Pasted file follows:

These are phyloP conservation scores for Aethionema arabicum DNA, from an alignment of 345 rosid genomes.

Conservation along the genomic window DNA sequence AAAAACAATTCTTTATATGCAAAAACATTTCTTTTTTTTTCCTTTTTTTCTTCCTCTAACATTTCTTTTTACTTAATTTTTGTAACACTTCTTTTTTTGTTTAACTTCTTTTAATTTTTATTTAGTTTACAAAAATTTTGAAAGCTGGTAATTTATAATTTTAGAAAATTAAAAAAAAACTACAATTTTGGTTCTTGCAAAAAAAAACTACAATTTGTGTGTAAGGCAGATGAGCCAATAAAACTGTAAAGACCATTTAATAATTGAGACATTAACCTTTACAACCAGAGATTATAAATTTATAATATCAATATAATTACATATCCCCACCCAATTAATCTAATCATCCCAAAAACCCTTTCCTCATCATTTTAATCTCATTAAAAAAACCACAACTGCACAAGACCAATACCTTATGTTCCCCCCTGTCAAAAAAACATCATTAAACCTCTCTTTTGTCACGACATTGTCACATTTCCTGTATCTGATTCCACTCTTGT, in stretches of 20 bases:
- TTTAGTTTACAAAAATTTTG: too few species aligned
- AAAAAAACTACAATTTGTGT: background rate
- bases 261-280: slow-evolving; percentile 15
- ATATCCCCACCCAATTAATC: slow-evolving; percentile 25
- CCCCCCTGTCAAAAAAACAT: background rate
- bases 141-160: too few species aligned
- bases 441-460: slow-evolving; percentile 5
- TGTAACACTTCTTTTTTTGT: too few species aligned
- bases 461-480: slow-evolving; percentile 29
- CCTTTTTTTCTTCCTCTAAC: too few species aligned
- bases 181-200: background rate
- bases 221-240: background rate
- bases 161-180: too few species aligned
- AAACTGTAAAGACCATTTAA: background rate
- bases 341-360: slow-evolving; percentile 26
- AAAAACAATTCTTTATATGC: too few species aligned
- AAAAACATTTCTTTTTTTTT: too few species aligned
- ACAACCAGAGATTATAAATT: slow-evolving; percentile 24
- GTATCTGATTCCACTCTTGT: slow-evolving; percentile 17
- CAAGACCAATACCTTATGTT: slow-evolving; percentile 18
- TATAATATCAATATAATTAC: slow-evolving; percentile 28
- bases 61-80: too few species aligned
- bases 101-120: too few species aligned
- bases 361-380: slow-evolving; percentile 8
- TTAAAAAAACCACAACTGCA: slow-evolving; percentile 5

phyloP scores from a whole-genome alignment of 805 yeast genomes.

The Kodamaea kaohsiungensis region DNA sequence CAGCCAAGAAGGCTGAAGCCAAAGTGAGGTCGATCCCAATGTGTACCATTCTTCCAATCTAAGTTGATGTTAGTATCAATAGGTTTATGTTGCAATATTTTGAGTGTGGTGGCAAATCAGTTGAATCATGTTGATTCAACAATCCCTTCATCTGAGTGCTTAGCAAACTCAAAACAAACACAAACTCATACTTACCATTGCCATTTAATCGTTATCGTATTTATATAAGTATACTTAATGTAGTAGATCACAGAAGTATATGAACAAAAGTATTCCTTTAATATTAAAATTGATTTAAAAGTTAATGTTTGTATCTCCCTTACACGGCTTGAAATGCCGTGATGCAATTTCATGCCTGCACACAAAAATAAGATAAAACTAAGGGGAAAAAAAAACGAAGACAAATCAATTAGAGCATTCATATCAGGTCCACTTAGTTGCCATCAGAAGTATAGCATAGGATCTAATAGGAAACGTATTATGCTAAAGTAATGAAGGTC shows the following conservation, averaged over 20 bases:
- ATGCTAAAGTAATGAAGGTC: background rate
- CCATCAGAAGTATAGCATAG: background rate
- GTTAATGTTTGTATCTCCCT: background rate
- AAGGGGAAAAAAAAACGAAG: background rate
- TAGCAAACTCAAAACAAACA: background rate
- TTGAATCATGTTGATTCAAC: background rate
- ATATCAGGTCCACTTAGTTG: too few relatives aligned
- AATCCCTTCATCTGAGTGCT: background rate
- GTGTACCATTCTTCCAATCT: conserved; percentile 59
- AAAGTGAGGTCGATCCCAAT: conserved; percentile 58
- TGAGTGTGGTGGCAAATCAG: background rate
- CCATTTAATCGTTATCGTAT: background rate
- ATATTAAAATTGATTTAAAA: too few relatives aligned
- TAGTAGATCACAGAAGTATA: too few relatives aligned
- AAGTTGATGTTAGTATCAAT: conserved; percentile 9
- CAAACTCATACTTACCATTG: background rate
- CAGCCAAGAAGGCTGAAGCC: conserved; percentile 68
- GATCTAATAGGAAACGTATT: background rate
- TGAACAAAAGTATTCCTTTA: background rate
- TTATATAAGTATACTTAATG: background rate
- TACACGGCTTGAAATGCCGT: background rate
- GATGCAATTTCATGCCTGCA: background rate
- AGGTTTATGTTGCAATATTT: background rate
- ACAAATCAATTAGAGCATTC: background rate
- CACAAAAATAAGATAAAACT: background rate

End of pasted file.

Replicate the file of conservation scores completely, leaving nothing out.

These are phyloP conservation scores for Aethionema arabicum DNA, from an alignment of 345 rosid genomes.

Conservation along the genomic window DNA sequence AAAAACAATTCTTTATATGCAAAAACATTTCTTTTTTTTTCCTTTTTTTCTTCCTCTAACATTTCTTTTTACTTAATTTTTGTAACACTTCTTTTTTTGTTTAACTTCTTTTAATTTTTATTTAGTTTACAAAAATTTTGAAAGCTGGTAATTTATAATTTTAGAAAATTAAAAAAAAACTACAATTTTGGTTCTTGCAAAAAAAAACTACAATTTGTGTGTAAGGCAGATGAGCCAATAAAACTGTAAAGACCATTTAATAATTGAGACATTAACCTTTACAACCAGAGATTATAAATTTATAATATCAATATAATTACATATCCCCACCCAATTAATCTAATCATCCCAAAAACCCTTTCCTCATCATTTTAATCTCATTAAAAAAACCACAACTGCACAAGACCAATACCTTATGTTCCCCCCTGTCAAAAAAACATCATTAAACCTCTCTTTTGTCACGACATTGTCACATTTCCTGTATCTGATTCCACTCTTGT, in stretches of 20 bases:
- TTTAGTTTACAAAAATTTTG: too few species aligned
- AAAAAAACTACAATTTGTGT: background rate
- bases 261-280: slow-evolving; percentile 15
- ATATCCCCACCCAATTAATC: slow-evolving; percentile 25
- CCCCCCTGTCAAAAAAACAT: background rate
- bases 141-160: too few species aligned
- bases 441-460: slow-evolving; percentile 5
- TGTAACACTTCTTTTTTTGT: too few species aligned
- bases 461-480: slow-evolving; percentile 29
- CCTTTTTTTCTTCCTCTAAC: too few species aligned
- bases 181-200: background rate
- bases 221-240: background rate
- bases 161-180: too few species aligned
- AAACTGTAAAGACCATTTAA: background rate
- bases 341-360: slow-evolving; percentile 26
- AAAAACAATTCTTTATATGC: too few species aligned
- AAAAACATTTCTTTTTTTTT: too few species aligned
- ACAACCAGAGATTATAAATT: slow-evolving; percentile 24
- GTATCTGATTCCACTCTTGT: slow-evolving; percentile 17
- CAAGACCAATACCTTATGTT: slow-evolving; percentile 18
- TATAATATCAATATAATTAC: slow-evolving; percentile 28
- bases 61-80: too few species aligned
- bases 101-120: too few species aligned
- bases 361-380: slow-evolving; percentile 8
- TTAAAAAAACCACAACTGCA: slow-evolving; percentile 5

phyloP scores from a whole-genome alignment of 805 yeast genomes.

The Kodamaea kaohsiungensis region DNA sequence CAGCCAAGAAGGCTGAAGCCAAAGTGAGGTCGATCCCAATGTGTACCATTCTTCCAATCTAAGTTGATGTTAGTATCAATAGGTTTATGTTGCAATATTTTGAGTGTGGTGGCAAATCAGTTGAATCATGTTGATTCAACAATCCCTTCATCTGAGTGCTTAGCAAACTCAAAACAAACACAAACTCATACTTACCATTGCCATTTAATCGTTATCGTATTTATATAAGTATACTTAATGTAGTAGATCACAGAAGTATATGAACAAAAGTATTCCTTTAATATTAAAATTGATTTAAAAGTTAATGTTTGTATCTCCCTTACACGGCTTGAAATGCCGTGATGCAATTTCATGCCTGCACACAAAAATAAGATAAAACTAAGGGGAAAAAAAAACGAAGACAAATCAATTAGAGCATTCATATCAGGTCCACTTAGTTGCCATCAGAAGTATAGCATAGGATCTAATAGGAAACGTATTATGCTAAAGTAATGAAGGTC shows the following conservation, averaged over 20 bases:
- ATGCTAAAGTAATGAAGGTC: background rate
- CCATCAGAAGTATAGCATAG: background rate
- GTTAATGTTTGTATCTCCCT: background rate
- AAGGGGAAAAAAAAACGAAG: background rate
- TAGCAAACTCAAAACAAACA: background rate
- TTGAATCATGTTGATTCAAC: background rate
- ATATCAGGTCCACTTAGTTG: too few relatives aligned
- AATCCCTTCATCTGAGTGCT: background rate
- GTGTACCATTCTTCCAATCT: conserved; percentile 59
- AAAGTGAGGTCGATCCCAAT: conserved; percentile 58
- TGAGTGTGGTGGCAAATCAG: background rate
- CCATTTAATCGTTATCGTAT: background rate
- ATATTAAAATTGATTTAAAA: too few relatives aligned
- TAGTAGATCACAGAAGTATA: too few relatives aligned
- AAGTTGATGTTAGTATCAAT: conserved; percentile 9
- CAAACTCATACTTACCATTG: background rate
- CAGCCAAGAAGGCTGAAGCC: conserved; percentile 68
- GATCTAATAGGAAACGTATT: background rate
- TGAACAAAAGTATTCCTTTA: background rate
- TTATATAAGTATACTTAATG: background rate
- TACACGGCTTGAAATGCCGT: background rate
- GATGCAATTTCATGCCTGCA: background rate
- AGGTTTATGTTGCAATATTT: background rate
- ACAAATCAATTAGAGCATTC: background rate
- CACAAAAATAAGATAAAACT: background rate